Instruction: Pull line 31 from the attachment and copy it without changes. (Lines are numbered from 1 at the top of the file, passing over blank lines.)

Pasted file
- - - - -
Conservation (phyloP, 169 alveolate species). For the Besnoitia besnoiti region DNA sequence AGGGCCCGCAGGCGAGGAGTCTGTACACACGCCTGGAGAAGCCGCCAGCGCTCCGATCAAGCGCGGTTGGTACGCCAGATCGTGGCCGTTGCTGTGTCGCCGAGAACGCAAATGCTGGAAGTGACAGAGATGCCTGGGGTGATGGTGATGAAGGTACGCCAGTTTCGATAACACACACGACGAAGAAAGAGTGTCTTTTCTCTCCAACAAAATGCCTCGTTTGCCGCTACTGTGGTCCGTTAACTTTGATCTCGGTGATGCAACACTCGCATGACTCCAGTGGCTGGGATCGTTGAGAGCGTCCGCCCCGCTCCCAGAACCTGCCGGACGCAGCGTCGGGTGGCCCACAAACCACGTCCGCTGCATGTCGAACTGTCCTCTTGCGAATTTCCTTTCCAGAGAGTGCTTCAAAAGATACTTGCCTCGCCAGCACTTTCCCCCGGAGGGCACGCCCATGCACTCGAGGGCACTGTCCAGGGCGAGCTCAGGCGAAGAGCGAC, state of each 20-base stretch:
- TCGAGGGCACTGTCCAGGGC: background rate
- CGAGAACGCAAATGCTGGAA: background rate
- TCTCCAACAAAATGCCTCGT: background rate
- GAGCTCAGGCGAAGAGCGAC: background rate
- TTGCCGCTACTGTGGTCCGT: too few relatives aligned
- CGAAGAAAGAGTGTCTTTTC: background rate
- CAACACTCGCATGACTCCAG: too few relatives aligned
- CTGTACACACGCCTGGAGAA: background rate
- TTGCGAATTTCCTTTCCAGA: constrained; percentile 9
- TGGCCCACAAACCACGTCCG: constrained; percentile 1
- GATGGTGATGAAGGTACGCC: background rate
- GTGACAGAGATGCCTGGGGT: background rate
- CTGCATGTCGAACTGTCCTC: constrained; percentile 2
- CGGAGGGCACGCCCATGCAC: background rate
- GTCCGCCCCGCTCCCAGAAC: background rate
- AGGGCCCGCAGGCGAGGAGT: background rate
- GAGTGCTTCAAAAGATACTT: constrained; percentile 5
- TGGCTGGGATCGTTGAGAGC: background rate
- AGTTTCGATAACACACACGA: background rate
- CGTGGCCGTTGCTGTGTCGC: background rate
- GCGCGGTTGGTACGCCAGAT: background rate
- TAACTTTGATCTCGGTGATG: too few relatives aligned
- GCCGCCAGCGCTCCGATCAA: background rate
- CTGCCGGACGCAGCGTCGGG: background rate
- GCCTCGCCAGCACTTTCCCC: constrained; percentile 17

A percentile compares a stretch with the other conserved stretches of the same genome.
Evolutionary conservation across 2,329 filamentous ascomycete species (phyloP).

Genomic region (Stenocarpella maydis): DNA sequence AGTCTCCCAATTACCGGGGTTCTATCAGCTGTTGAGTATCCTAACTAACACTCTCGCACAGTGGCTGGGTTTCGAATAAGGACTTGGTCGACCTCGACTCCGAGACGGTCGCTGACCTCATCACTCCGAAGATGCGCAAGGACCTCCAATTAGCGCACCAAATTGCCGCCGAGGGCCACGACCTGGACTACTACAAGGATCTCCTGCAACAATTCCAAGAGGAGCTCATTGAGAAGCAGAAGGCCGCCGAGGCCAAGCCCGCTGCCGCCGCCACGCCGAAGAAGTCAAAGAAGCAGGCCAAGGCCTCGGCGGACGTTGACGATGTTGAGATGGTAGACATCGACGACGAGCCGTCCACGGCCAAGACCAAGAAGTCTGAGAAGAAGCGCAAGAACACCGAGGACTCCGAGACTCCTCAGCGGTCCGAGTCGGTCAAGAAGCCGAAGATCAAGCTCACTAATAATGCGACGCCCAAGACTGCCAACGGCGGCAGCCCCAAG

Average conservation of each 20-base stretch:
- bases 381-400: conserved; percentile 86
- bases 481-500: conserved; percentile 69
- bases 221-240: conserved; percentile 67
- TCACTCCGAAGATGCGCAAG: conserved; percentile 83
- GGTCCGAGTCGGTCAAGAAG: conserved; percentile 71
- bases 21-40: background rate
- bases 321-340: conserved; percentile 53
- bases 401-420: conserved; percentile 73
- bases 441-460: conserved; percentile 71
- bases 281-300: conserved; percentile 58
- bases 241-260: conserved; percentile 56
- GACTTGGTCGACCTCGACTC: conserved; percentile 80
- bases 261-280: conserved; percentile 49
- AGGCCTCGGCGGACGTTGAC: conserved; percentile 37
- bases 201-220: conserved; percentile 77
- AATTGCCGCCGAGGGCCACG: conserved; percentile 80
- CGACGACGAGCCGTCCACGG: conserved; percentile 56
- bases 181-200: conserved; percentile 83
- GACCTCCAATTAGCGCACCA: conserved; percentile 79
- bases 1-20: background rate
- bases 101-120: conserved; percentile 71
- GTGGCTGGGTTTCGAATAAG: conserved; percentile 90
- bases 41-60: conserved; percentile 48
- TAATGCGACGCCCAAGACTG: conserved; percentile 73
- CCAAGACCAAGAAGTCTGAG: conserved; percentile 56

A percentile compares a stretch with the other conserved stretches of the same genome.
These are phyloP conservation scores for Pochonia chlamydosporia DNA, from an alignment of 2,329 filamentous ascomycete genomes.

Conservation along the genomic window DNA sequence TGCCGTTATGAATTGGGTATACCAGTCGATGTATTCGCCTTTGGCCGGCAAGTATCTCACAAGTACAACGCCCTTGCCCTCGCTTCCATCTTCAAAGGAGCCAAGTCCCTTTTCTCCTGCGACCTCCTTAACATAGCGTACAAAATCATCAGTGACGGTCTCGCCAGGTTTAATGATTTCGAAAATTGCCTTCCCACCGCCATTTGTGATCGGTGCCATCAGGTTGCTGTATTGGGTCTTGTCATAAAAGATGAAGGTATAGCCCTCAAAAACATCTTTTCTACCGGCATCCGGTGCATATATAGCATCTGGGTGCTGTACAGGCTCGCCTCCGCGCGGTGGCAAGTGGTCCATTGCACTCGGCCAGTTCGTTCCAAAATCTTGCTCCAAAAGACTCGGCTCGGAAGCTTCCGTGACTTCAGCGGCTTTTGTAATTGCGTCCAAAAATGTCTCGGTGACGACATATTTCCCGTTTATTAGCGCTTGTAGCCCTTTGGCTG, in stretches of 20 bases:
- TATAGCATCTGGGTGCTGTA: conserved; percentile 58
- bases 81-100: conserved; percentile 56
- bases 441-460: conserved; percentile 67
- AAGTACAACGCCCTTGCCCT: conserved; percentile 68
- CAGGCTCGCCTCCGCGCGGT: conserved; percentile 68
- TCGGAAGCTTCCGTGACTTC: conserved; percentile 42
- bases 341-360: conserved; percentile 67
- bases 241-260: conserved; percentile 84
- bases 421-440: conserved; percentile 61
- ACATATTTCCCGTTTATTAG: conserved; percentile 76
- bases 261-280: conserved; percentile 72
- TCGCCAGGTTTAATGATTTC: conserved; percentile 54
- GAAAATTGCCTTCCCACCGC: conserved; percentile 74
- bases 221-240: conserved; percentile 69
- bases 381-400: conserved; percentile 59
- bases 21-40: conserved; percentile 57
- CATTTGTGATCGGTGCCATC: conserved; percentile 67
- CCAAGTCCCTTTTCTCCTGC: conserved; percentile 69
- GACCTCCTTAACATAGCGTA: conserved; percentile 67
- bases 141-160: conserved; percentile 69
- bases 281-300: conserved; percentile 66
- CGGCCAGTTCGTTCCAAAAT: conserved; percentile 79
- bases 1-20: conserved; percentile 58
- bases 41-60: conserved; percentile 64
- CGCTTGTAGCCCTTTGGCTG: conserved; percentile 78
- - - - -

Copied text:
- bases 381-400: conserved; percentile 86